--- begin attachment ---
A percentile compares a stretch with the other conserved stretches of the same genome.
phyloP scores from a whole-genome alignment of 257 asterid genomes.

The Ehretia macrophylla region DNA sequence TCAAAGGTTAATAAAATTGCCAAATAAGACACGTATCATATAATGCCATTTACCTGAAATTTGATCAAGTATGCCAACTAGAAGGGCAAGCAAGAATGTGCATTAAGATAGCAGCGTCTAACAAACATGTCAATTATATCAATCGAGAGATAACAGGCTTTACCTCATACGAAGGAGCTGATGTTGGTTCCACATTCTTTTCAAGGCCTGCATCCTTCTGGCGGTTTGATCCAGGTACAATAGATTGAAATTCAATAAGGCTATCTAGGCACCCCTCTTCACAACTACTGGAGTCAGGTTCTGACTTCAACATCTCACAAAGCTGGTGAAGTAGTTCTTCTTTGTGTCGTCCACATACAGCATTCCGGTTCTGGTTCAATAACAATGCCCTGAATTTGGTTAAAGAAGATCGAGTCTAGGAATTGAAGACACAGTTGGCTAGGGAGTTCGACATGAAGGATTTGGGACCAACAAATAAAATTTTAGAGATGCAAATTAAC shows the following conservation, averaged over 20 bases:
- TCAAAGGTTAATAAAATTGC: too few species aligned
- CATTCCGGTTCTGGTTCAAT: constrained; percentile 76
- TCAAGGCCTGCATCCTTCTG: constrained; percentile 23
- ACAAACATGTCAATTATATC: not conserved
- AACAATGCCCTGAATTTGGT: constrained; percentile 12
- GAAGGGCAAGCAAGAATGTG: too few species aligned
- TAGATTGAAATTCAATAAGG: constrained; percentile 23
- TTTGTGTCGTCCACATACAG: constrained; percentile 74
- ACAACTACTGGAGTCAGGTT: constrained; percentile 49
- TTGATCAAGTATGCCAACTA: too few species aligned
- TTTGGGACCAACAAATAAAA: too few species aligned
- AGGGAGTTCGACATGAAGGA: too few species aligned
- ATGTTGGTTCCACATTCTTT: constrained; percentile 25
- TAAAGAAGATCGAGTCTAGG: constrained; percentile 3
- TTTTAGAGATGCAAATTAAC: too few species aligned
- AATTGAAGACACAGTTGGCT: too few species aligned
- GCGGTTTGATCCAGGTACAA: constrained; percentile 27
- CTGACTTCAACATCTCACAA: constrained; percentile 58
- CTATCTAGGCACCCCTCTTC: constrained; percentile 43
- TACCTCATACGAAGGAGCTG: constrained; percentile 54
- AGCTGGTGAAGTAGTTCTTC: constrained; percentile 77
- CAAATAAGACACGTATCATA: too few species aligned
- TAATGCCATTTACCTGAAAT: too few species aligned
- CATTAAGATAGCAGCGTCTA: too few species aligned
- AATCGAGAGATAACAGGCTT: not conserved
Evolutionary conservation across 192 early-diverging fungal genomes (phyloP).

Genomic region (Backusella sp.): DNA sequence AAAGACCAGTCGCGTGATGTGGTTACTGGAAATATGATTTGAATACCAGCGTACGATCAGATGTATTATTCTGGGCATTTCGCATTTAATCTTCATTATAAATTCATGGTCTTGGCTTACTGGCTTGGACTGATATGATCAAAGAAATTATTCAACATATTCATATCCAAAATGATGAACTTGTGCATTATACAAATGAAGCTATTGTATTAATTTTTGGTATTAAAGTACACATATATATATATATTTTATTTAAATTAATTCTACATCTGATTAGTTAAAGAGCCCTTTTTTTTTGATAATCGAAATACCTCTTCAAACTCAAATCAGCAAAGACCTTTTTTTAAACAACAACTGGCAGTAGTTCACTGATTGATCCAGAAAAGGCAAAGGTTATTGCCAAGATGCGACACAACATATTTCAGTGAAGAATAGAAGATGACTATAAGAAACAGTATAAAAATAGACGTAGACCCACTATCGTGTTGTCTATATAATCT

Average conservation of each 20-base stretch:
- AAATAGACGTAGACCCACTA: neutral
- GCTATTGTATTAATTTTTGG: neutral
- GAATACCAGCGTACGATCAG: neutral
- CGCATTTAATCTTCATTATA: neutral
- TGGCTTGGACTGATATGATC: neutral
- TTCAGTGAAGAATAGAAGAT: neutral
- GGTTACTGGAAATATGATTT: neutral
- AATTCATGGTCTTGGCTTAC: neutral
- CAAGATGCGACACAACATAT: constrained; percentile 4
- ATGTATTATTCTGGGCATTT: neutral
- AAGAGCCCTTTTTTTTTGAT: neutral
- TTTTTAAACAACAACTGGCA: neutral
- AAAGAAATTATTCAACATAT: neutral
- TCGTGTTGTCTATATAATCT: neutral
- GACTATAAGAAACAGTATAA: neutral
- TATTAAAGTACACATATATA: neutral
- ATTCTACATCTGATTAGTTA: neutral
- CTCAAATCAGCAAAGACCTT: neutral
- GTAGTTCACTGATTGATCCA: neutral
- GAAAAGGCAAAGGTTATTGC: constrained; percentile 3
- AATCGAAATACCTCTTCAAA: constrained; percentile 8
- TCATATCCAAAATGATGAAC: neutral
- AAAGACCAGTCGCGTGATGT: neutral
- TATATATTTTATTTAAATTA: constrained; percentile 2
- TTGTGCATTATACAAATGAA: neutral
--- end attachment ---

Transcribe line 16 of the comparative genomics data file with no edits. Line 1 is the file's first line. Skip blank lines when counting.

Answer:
- ATGTTGGTTCCACATTCTTT: constrained; percentile 25